The curtains were drawn. He couldn’t remember closing them – in fact, he clearly recalled not doing so. Of course he hadn’t, he never did. So then how…?
Tap-tap-tap. Someone was there.
He felt sick, as he stood up and put a hand on the fabric. He took hold, and pulled the curtain aside. On the other side of the rain-spotted glass was a skull-like face in hexagonal glasses.
"May I introduce myself? My name is Arthur Slugworth," the man said as he looked Graeme right in the eyes.
Sweat seemed to pour out of Graeme as he finally found his voice. “How can you be here?” he whispered. “How can you be real?”
Slugworth reached out, arms passing through the glass as though it weren’t there at all, and gripped Graeme’s shoulders tightly. “I am not real,” he declared. “I am a fiction. But I can still get inside your head. I can carve out a space in your mind and sit in it forever. I am not dead, Graeme. I am eternal.”
Slugworth finally released his hold on Graeme, and returned his hands to his sides. He seemed to smile as he said finally, “your mother was right. Time to start running.”
As if on command, Graeme regained control of his body, and his legs pushed off. He bolted—
No, jolted awake, gasping for air and shivering. He was in the chair. The TV was still on, and the curtains were open with just the garden outside. Graeme caught his breath. It was just a nightmare, like the old days.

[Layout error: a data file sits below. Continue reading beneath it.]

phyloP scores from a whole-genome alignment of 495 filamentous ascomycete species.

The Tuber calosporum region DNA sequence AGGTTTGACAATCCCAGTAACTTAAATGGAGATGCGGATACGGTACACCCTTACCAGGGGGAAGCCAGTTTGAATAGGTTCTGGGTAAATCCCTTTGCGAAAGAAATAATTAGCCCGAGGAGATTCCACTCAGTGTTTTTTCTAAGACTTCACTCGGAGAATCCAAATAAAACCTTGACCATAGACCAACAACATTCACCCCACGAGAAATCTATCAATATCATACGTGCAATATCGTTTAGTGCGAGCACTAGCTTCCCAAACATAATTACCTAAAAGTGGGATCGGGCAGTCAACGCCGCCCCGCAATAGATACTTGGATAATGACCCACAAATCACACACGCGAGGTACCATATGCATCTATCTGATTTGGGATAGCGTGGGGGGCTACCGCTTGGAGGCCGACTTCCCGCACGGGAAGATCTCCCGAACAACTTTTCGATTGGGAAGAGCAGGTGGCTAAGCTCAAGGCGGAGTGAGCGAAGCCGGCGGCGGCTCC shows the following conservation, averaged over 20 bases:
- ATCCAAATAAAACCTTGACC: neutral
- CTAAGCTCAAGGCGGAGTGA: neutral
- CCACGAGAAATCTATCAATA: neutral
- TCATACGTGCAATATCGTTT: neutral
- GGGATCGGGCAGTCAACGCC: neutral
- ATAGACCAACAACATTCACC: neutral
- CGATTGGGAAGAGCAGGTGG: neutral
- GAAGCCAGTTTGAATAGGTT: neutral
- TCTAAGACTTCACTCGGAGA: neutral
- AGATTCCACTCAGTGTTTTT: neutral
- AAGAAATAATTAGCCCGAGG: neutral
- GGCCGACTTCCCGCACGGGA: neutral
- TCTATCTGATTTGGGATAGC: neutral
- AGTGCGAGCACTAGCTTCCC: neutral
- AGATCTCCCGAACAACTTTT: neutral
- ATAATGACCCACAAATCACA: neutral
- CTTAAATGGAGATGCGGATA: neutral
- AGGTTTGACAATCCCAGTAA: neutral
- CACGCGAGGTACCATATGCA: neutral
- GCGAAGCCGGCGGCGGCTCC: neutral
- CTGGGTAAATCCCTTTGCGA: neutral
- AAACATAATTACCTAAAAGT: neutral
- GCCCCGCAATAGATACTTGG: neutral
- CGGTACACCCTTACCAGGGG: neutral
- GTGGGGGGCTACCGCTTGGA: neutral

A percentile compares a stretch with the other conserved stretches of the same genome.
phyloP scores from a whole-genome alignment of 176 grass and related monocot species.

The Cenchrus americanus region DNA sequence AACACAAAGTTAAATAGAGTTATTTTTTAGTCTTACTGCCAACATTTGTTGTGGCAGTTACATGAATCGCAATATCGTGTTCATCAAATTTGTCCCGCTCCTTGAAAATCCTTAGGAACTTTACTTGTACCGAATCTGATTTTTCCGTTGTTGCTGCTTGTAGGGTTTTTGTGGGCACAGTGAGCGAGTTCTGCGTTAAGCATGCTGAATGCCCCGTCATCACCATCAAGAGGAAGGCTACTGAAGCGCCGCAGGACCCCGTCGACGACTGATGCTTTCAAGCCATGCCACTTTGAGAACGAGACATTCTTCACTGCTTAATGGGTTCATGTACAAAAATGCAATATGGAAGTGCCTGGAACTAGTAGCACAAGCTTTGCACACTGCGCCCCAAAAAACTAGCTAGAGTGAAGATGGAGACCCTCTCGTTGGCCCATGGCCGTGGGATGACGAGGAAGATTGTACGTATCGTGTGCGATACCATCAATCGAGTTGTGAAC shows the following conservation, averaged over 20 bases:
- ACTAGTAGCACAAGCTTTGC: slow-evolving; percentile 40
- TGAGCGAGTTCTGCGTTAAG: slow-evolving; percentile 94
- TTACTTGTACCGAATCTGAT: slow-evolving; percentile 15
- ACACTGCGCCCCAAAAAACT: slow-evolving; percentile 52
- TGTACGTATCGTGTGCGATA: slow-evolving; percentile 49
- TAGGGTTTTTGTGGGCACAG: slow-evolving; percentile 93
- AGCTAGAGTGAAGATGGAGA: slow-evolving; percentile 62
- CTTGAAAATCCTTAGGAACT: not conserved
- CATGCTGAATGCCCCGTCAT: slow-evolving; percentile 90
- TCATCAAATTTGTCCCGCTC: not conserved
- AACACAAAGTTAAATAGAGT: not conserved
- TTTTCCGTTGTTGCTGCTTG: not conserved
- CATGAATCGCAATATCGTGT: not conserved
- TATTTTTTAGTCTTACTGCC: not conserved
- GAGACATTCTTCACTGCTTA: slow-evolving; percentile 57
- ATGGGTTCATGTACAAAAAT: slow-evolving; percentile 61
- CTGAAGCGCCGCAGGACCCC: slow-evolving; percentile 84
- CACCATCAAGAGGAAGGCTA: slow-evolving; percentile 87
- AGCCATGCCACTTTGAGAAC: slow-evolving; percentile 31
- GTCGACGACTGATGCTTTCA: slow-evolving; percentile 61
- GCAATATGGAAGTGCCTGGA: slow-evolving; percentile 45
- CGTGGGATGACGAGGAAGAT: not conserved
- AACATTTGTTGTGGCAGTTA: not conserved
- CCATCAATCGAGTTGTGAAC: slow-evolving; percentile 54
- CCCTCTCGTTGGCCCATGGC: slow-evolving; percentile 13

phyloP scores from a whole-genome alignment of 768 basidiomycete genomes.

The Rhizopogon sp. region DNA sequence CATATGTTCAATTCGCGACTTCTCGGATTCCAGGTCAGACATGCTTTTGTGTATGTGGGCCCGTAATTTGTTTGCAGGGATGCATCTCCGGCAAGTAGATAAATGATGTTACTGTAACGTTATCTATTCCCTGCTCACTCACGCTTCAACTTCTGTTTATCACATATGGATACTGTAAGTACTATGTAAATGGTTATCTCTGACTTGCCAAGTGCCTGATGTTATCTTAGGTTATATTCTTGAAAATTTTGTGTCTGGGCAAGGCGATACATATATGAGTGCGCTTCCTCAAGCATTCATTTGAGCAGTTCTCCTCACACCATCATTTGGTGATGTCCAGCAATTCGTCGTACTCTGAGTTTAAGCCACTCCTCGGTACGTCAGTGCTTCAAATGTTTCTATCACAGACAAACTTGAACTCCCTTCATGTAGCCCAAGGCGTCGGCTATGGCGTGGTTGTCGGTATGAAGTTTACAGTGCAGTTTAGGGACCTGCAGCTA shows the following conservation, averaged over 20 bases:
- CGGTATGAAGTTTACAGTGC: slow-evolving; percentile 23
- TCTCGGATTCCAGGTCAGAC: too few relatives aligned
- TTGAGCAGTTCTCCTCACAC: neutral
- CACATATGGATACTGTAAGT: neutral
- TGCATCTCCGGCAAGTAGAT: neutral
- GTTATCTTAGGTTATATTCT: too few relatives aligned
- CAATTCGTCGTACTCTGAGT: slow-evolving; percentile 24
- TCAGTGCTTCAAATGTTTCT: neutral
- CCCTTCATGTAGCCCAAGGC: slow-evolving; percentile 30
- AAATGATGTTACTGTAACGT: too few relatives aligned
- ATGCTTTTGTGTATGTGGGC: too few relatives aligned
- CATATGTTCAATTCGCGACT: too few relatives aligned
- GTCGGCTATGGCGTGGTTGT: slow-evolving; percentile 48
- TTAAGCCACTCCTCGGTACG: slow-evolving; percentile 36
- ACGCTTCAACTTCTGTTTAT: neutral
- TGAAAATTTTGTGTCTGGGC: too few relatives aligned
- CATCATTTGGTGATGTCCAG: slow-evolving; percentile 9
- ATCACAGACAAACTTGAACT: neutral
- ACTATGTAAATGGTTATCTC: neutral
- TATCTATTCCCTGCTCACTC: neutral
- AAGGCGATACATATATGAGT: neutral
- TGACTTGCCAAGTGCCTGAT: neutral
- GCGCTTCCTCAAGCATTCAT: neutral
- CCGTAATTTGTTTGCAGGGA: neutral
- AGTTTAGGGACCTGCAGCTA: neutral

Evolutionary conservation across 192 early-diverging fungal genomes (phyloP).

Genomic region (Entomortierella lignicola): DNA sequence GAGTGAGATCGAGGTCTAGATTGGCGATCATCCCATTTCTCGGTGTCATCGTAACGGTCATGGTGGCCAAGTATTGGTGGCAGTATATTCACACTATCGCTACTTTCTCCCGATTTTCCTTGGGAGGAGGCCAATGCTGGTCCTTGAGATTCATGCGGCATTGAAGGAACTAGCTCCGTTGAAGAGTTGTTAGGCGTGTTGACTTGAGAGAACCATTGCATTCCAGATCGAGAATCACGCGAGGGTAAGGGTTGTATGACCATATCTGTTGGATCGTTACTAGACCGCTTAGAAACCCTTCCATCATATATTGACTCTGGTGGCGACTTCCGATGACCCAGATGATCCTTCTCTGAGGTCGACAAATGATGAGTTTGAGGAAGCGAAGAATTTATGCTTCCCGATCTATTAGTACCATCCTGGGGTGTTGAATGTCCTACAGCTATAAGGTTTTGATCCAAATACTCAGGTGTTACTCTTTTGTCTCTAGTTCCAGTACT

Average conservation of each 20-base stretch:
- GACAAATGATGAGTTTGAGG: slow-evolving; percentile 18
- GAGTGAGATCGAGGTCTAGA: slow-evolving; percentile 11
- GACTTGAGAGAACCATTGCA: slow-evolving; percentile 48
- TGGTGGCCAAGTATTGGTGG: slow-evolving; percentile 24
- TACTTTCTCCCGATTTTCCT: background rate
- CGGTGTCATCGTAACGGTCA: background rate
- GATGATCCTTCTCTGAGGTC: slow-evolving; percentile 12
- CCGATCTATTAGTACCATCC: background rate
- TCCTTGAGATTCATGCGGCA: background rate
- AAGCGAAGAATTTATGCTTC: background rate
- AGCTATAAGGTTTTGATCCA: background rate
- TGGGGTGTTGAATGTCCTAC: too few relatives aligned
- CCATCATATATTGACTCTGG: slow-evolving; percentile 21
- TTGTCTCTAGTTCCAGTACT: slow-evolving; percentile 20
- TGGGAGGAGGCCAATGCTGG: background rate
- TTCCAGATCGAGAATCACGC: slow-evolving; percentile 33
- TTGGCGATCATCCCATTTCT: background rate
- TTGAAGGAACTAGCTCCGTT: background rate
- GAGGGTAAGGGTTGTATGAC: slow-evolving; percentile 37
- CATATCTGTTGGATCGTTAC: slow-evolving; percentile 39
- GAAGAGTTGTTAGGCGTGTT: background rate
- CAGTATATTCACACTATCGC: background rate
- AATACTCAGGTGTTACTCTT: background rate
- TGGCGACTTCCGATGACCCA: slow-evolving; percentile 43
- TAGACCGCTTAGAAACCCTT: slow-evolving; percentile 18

Günter Meisner could die, of course he could, but the character was committed to film. Slugworth could come out every bank holiday weekend to scare anew.
"You look a wreck," his mother said when Graeme came through the next morning. He’d lain awake after his dream, and had ended up sleeping in. His brother and his family had already arrived and started opening presents, with the TV showing an old film.
"Merry Christmas to you too," he replied. "What are you watching?"
"Oh, I put this on for the girls," his mother said. "Chitty Chitty Bang Bang, you remember? You used to worry when you watched this, because of—"
"—the child-catcher," Graeme croaked.
Thank you for reading! I hope you enjoyed the story.
I shared the first two sentences of my novel on twitter the other day, and I thought it might be a good thing to post them here as well. If you didn’t already know, the story is written in a Scottish Borders dialect throughout, so I’d be interested to know what people think of that. I personally love books that almost seem to be in a different language, but I know a few people who can’t stand it too, and I often wonder which one of us is in the minority.
Anyway, here is the opening to my novel (currently, at least)!
Ah spent a solid minute aimin at the toilet, an still completely missed. Ah pit ma beer doon oan the windae sill - this is gonnae need baith hands.
Rude, and messy. I hope you’ll see how good a job they do of setting the tone when you read the finished story!
Q:Do you have a favourite author, or a favourite book?